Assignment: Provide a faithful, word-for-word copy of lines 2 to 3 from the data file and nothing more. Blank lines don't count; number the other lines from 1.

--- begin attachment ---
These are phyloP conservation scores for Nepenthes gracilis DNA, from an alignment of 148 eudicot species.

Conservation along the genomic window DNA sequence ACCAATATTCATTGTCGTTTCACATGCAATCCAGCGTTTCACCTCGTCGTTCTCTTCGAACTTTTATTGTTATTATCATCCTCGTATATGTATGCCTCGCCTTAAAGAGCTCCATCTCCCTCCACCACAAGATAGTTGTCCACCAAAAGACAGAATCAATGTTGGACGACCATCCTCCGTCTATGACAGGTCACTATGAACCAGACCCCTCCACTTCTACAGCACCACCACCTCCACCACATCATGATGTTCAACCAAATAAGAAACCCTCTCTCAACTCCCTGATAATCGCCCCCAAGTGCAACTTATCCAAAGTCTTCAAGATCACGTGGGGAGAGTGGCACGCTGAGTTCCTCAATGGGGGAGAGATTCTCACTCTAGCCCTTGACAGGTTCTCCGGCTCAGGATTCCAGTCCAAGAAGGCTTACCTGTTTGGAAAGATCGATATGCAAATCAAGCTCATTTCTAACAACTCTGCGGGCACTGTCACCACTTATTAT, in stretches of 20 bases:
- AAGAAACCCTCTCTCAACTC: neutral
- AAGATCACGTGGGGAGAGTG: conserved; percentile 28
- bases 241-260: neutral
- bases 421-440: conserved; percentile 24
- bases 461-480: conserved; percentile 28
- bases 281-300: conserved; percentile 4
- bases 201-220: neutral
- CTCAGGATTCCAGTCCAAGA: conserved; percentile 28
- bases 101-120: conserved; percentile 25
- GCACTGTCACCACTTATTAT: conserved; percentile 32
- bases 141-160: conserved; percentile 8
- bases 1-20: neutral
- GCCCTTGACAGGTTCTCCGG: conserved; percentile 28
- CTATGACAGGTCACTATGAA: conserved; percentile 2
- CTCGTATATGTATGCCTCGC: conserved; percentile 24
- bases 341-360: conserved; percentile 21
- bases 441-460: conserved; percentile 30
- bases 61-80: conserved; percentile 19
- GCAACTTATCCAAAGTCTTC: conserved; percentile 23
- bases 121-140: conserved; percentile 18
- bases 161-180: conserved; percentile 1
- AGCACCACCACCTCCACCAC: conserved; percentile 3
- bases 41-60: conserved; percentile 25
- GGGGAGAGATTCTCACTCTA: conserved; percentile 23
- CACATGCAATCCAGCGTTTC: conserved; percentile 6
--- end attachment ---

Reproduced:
Conservation along the genomic window DNA sequence ACCAATATTCATTGTCGTTTCACATGCAATCCAGCGTTTCACCTCGTCGTTCTCTTCGAACTTTTATTGTTATTATCATCCTCGTATATGTATGCCTCGCCTTAAAGAGCTCCATCTCCCTCCACCACAAGATAGTTGTCCACCAAAAGACAGAATCAATGTTGGACGACCATCCTCCGTCTATGACAGGTCACTATGAACCAGACCCCTCCACTTCTACAGCACCACCACCTCCACCACATCATGATGTTCAACCAAATAAGAAACCCTCTCTCAACTCCCTGATAATCGCCCCCAAGTGCAACTTATCCAAAGTCTTCAAGATCACGTGGGGAGAGTGGCACGCTGAGTTCCTCAATGGGGGAGAGATTCTCACTCTAGCCCTTGACAGGTTCTCCGGCTCAGGATTCCAGTCCAAGAAGGCTTACCTGTTTGGAAAGATCGATATGCAAATCAAGCTCATTTCTAACAACTCTGCGGGCACTGTCACCACTTATTAT, in stretches of 20 bases:
- AAGAAACCCTCTCTCAACTC: neutral